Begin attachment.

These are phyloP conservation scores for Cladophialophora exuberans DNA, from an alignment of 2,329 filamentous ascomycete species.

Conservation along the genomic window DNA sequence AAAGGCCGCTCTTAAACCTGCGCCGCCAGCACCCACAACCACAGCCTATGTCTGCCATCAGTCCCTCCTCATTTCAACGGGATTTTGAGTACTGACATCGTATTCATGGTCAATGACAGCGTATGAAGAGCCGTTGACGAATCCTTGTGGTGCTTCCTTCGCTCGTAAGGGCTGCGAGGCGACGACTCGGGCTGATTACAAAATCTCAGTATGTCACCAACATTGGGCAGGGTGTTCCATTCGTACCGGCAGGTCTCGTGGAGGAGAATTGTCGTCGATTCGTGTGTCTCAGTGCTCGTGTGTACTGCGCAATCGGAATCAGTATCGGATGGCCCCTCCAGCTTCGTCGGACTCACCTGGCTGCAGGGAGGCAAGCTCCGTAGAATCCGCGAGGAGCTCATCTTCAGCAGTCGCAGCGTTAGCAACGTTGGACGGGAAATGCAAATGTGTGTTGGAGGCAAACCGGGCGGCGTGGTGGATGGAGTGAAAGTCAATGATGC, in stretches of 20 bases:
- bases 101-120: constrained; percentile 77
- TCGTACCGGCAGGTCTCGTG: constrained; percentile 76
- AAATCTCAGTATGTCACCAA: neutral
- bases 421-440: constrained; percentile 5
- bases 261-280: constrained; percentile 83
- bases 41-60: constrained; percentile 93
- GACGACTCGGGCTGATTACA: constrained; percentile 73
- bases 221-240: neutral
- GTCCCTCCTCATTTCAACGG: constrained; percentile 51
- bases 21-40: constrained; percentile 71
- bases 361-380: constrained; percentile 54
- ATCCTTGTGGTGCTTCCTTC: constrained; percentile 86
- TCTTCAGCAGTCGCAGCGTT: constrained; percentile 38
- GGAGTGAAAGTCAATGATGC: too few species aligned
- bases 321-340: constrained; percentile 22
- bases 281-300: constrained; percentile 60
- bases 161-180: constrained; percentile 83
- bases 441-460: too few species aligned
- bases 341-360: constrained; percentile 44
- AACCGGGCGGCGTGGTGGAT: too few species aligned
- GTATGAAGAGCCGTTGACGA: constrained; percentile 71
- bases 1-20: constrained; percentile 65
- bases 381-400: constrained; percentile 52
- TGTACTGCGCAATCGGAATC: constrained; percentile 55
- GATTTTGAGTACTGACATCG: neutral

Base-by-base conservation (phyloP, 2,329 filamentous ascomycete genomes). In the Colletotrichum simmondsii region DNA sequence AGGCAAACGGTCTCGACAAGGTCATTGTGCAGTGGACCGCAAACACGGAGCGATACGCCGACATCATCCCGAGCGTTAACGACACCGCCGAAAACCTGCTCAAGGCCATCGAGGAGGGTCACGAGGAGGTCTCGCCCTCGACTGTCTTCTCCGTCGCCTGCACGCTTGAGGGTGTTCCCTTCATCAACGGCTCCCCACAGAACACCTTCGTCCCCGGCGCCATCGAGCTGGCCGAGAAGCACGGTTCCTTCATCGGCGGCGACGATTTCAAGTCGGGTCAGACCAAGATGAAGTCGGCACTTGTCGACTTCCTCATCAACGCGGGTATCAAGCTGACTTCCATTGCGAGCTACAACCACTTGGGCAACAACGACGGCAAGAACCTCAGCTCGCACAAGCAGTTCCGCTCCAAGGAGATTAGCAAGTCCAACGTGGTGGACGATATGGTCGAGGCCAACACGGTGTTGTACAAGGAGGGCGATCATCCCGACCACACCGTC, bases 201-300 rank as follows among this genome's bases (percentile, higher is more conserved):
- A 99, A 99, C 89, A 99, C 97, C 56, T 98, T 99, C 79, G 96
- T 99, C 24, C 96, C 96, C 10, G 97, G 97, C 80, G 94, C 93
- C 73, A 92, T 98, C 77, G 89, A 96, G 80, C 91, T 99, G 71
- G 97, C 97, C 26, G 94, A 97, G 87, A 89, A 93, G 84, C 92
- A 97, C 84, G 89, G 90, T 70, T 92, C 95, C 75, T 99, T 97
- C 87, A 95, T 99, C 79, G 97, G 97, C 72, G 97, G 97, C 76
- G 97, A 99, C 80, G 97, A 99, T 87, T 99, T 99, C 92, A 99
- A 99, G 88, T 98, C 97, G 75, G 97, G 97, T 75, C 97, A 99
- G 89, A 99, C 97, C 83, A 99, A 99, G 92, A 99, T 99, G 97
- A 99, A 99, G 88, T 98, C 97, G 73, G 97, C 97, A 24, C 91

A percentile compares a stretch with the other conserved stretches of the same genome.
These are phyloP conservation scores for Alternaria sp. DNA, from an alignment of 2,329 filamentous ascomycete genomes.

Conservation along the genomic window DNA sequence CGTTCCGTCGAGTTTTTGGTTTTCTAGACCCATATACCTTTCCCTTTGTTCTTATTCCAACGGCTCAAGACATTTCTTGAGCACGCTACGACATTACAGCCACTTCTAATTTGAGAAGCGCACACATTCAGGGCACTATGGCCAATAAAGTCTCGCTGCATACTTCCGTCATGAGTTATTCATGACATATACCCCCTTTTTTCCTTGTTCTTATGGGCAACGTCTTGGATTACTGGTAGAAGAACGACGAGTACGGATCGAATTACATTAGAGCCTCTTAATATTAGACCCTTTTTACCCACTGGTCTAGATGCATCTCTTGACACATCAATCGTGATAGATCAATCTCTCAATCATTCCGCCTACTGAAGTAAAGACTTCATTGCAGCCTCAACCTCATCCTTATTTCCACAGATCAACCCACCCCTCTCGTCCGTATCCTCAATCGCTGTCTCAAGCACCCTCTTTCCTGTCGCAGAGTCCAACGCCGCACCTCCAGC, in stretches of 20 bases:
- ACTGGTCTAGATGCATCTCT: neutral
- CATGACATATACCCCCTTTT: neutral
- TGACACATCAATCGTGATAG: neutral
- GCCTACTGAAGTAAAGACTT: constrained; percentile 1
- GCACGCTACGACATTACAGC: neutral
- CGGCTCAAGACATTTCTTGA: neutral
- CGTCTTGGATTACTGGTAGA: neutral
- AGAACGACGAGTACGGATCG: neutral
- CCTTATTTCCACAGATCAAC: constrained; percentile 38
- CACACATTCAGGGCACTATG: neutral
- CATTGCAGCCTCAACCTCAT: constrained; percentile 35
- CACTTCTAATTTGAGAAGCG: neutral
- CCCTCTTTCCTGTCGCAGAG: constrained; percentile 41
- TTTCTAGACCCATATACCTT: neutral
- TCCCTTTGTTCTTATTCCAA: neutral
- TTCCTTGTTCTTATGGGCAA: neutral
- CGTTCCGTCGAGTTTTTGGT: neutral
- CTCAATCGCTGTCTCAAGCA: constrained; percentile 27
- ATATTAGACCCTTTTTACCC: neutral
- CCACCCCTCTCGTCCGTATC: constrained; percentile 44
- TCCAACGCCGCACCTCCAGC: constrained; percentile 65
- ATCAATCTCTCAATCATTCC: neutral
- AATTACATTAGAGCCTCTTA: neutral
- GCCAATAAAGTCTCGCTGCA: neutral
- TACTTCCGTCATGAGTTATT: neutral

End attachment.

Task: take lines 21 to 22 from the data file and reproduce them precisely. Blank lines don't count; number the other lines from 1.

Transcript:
- bases 341-360: constrained; percentile 44
- AACCGGGCGGCGTGGTGGAT: too few species aligned